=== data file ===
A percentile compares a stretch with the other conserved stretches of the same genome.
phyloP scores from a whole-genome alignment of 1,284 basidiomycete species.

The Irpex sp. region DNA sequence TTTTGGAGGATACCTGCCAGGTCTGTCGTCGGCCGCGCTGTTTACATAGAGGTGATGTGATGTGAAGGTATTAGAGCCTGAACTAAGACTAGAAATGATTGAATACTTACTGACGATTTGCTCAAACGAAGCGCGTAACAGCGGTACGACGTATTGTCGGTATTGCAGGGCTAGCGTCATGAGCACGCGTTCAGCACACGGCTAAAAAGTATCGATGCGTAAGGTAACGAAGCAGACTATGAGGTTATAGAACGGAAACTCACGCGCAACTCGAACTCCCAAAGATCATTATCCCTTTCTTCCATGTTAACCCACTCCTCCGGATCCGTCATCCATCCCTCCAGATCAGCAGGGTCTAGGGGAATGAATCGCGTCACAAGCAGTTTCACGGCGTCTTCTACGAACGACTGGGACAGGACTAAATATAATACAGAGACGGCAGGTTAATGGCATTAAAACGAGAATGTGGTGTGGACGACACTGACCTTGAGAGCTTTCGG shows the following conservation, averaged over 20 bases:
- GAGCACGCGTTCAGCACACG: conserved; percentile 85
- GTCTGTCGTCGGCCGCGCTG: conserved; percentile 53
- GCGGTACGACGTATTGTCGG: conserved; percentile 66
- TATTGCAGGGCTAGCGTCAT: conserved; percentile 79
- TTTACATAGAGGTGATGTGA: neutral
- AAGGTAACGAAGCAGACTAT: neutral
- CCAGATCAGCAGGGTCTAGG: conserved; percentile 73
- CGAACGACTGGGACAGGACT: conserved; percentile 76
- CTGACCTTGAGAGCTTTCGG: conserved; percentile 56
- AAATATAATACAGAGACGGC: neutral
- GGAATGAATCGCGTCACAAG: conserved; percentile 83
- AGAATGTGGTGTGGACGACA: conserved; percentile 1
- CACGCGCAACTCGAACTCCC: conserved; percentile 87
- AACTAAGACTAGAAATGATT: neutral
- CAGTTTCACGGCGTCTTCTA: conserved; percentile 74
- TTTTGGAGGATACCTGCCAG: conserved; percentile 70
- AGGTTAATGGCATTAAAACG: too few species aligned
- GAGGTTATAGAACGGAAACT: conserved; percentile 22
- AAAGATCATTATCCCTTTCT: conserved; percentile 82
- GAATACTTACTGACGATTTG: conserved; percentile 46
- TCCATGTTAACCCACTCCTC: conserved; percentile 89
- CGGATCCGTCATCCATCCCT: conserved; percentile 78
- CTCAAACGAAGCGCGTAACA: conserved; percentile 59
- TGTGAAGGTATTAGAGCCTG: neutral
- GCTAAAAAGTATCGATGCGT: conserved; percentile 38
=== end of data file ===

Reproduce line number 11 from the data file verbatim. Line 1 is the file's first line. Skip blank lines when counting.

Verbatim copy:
- CGAACGACTGGGACAGGACT: conserved; percentile 76